Close cultural, ethnic and historical links exist between Russia, Belarus and Ukraine. Traditionally, at least from a Russian perspective, they have been treated as one ethnic group, with Russians called 'Great Russians', Belarusians 'White Russians' and Ukrainians 'Little Russians'. This manifested itself in lower levels of nationalism in these areas, particularly Belarus and Ukraine, during the disintegration of the Soviet Union. However, few Ukrainians accept a "younger brother" status relative to Russia, and Russia's efforts to insert itself into Ukrainian domestic politics, such as Putin's endorsement of a candidate for the Ukrainian presidency in the last election, are contentious.
Russia is a co-sponsor of the Middle East peace process and supports UN and multilateral initiatives in the Persian Gulf, Cambodia, Myanmar (Burma), Angola, the former Yugoslavia, and Haiti. Russia is a founding member of the Contact Group and (since the Denver Summit in June 1997) a member of the G8. In November 1998, Russia joined the Asia-Pacific Economic Cooperation Forum (APEC). Russia has contributed troops to the NATO-led stabilization force in Bosnia and has affirmed its respect for international law and OSCE principles. Russia has accepted UN and/or OSCE involvement in instances of regional conflict in neighboring countries, including the dispatch of observers to Georgia, Moldova, Tajikistan, and Nagorno-Karabakh.
Russian foreign relations were and continue to be plagued by a number of territorial disputes with the neighbouring nations, including China, Japan, Norway and other counties. Because of unresolved disputes with Japan over the Southern Kurils, Russia is still technically at war with Japan following the 1945 Soviet invasion of Manchuria.
In August 2007, the Arktika 2007 expedition in Arctic waters culminated in the planting of a Russian flag on the ocean floor at the North Pole. Many countries claim that the Arctic is their territory, including the United States, Denmark and Canada. The region is believed to hold vast quantities of oil underneath the seabed.
Putin called for a "fair and democratic world order that would ensure security and prosperity not only for a select few, but for all". He proposed certain initiatives such as establishing international centres for the enrichment of uranium and prevention of deploying weapons in outer space. In a January 2007 interview Putin said Russia is in favour of a democratic multipolar world and of strengthening the system of international law.
While Putin is often characterised as an autocrat by the Western media and some politicians, his relationship with US President George W. Bush, Venezuelan President Hugo Chavez, former German Chancellor Gerhard Schröder, former French President Jacques Chirac, and Italian Prime Minister Silvio Berlusconi are reported to be personally friendly. Putin's relationship with Germany's new Chancellor, Angela Merkel, is reported to be "cooler" and "more business-like" than his partnership with Gerhard Schröder.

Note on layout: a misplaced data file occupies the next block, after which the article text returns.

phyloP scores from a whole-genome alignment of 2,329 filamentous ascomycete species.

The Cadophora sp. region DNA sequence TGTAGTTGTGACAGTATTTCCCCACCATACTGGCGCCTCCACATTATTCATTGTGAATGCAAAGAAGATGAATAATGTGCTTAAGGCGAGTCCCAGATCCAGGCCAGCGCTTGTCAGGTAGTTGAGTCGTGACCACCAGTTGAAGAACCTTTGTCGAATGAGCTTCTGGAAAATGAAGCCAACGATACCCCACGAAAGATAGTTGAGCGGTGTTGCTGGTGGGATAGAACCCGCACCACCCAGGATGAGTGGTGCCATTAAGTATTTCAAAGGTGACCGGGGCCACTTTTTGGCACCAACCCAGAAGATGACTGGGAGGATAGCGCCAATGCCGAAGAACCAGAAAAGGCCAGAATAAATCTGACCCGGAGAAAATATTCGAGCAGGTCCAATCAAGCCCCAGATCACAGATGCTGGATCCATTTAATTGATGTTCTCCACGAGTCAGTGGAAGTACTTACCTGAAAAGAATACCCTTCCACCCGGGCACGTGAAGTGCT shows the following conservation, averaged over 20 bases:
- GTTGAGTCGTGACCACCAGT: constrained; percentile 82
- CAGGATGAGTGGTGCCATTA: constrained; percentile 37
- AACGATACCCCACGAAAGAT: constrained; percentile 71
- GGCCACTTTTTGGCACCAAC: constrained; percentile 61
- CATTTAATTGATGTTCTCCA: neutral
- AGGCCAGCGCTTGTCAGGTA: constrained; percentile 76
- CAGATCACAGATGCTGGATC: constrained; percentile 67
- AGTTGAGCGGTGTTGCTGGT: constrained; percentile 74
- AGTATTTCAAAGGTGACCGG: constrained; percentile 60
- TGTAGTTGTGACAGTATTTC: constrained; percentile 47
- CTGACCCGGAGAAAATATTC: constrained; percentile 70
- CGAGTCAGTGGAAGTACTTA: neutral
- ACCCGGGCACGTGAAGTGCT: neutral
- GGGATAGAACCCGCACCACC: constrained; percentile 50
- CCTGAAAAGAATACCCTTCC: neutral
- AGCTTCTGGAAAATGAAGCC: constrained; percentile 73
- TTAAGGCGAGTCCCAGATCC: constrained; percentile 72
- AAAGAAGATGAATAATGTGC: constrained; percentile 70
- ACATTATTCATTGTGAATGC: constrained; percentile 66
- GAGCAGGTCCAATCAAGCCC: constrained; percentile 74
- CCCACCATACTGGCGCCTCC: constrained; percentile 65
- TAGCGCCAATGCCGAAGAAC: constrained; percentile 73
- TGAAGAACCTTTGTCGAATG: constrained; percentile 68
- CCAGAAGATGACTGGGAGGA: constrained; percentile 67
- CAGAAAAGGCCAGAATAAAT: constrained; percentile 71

In the wake of the September 11 attacks on the United States, he agreed to the establishment of coalition military bases in Central Asia before and during the US-led invasion of Afghanistan. Russian nationalists objected to the establishment of any US military presence on the territory of the former Soviet Union, and had expected Putin to keep the US out of the Central Asian republics, or at the very least extract a commitment from Washington to withdraw from these bases as soon as the immediate military necessity had passed.
During the Iraq disarmament crisis 2002-2003, Putin opposed Washington's move to invade Iraq without the benefit of a United Nations Security Council resolution explicitly authorizing the use of military force. After the official end of the war was announced, American president George W. Bush asked the United Nations to lift sanctions on Iraq. Putin supported lifting of the sanctions in due course, arguing that the UN commission first be given a chance to complete its work on the search for weapons of mass destruction in Iraq.
In 2005, Putin and former German Chancellor Gerhard Schröder negotiated the construction of a major gas pipeline over the Baltic exclusively between Russia and Germany. Schröder also attended Putin's 53rd birthday in Saint Petersburg the same year.
The CIS, seen in Moscow as its traditional sphere of influence, became one of the foreign policy priorities under Putin, as the EU and NATO have grown to encompass much of Central Europe and, more recently, the Baltic states.
During the 2004 Ukrainian presidential election, Putin twice visited Ukraine before the election to show his support for Ukrainian Prime Minister Viktor Yanukovych, who was widely seen as a pro-Kremlin candidate, and he congratulated him on his anticipated victory before the official election returns had been in. Putin's personal support for Yanukovych was criticized as unwarranted interference in the affairs of a sovereign state (See also The Orange revolution). Crises also developed in Russia's relations with Georgia and Moldova, both former Soviet republics accusing Moscow of supporting separatist entities in their territories. Moscow's policies under Putin towards these states are viewed by politicians in the West as "efforts to bully democratic neighbors".